Introduction: A Different Kind of College Ranking
by the Editors
It wasn’t long ago that the colleges annually anointed as “America’s Best” by U.S. News & World Report— Harvard, Princeton, and Yale—served as fertile breeding grounds for future masters of the financial universe. History majors from New Haven could make the hour-long drive along the Long Island Sound to the hedge funds of Greenwich, Connecticut. The Harvard-to-Wall-Street pipeline was open full bore.
Then all those smart people destroyed their own companies and almost brought the global economy down with them. The credit markets collapsed, demand for goods and services plummeted, and millions of innocent workers lost their jobs. Today’s college graduates face the worst labor market in generations.
As a result, many are looking to do good if they can’t do well. Applications to the Peace Corps jumped 18 percent in 2009. The number of students vying for Teach for America slots increased from 18,000 in 2007 to 46,000 this year.
The renewal of a desire to serve is heartening. But the truth is that while jobs that allow you to lose billions of other people’s dollars and wreck the economy before you turn thirty have traditionally been limited to graduates of a few select institutions, a steady focus on service has not. Many colleges that fall in the middle of the U.S. News pack (or lower) have long been more inclined to spend energy and resources on encouraging students to give back to their communities and their nation, and not just themselves.
Calling attention to these service-oriented schools is one of the reasons this magazine got into the college-ranking business in the first place. When we published our first ranking in 2005 (with the expectation that it would prove a point rather than become a tradition), the idea was to upend the traditional notion of a college guide. Instead of asking what a college could do for you, we asked, “What are colleges doing for the country?” Yes, Yale might educate a disproportionate number of future hedge fund managers. But is it laying the foundation for the kind of nation we want to become?
After all, colleges and universities do as much to shape the future as any institutions you can think of. They conduct cutting-edge research that drives economic growth, provide upward mobility to people of humble birth, and mold the characters of tomorrow’s leaders. And they are supported in these endeavors with hundreds of billions of dollars in government subsidies. So we all have a stake in knowing how well schools fulfill their public missions.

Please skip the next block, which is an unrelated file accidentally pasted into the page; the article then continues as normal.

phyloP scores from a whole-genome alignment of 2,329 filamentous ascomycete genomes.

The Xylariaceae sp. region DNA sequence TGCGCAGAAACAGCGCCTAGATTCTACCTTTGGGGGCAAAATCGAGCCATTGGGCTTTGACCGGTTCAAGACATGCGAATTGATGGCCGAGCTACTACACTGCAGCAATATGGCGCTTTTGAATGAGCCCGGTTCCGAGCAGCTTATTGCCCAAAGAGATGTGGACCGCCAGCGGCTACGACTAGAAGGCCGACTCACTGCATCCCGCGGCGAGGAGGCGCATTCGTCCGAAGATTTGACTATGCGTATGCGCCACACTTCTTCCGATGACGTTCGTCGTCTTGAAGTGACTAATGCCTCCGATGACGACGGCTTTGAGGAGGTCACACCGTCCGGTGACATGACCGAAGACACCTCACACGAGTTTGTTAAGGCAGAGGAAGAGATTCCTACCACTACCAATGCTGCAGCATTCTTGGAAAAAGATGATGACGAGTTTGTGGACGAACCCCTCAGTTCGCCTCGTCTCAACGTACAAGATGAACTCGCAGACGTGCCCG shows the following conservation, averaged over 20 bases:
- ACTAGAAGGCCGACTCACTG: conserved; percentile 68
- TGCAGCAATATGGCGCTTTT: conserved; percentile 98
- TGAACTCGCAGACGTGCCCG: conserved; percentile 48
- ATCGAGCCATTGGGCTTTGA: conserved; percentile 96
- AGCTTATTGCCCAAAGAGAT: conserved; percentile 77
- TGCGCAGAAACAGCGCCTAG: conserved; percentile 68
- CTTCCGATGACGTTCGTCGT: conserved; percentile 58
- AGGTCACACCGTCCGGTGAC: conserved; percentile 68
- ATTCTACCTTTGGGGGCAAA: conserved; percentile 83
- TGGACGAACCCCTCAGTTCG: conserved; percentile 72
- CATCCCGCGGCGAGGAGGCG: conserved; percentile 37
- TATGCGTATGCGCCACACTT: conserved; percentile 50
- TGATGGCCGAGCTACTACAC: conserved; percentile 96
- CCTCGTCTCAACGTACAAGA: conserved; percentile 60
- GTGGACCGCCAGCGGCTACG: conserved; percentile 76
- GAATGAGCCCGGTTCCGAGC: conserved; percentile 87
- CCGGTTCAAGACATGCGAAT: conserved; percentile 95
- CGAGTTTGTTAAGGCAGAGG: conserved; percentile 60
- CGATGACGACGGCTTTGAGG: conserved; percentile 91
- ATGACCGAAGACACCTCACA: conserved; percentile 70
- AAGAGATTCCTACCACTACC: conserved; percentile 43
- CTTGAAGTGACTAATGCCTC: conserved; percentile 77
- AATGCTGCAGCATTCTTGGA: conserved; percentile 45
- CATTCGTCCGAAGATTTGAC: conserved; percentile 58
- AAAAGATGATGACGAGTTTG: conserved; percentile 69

But while there are plenty of guides out there that help students and parents decide how to spend their tuition dollars wisely, there wasn’t one to tell citizens and policymakers which colleges were spending their tax dollars wisely. So we devised a way to measure and quantify how well individual colleges and universities were meeting their public obligations in the areas of research, service, and social mobility (see “A Note on Methodology,” page 86), and we ranked schools based on the results.
The full rankings for national universities and liberal arts colleges begin on page 62. This year, we’ve also provided a top fifty ranking for three other categories of schools: master’s universities (page 58), baccalaureate colleges (page 60), and community colleges (page 48). And in light of surging student demand for service opportunities, we’ve enhanced our service measures for 2010. In addition to rating colleges on criteria such as the number of students participating in ROTC and the Peace Corps, we factor in five new measures, including how many students engage in community service and whether a college provides matching dollars for service-oriented scholarships like AmeriCorps.
The result is a very different perspective on higher education excellence than the one represented by U.S. News. While a few universities like Stanford do well on both rankings, many at or near the top of the U.S. News list, like Princeton and Yale, fare poorly by our count. At the same time, many colleges that are routinely buried in the lower reaches of the U.S. News rankings stand out on our list.
Here are some of the biggest standouts and surprises from this year’s Washington Monthly college rankings:
The Public Option
The U.S. News rankings are exclusionary by design: you get ahead based on the number of students you don’t admit. Since private schools are the most selective, it’s not surprising that the top twenty national universities on the U.S. News list are all private. Public institutions that serve a diverse population of students fare much better by our measures. Thirteen of our twenty highest-ranked universities are taxpayer supported, including the top-ranked University of California, San Diego. While some publics, like the University of Michigan and the University of North Carolina at Chapel Hill, have selective admissions, others like South Carolina State and the Newark campus of Rutgers University serve students of all kinds. Both of the latter topped well-known private universities including the University of Pennsylvania (at number thirty-four), NYU (number forty-seven), and Notre Dame (number fifty-seven).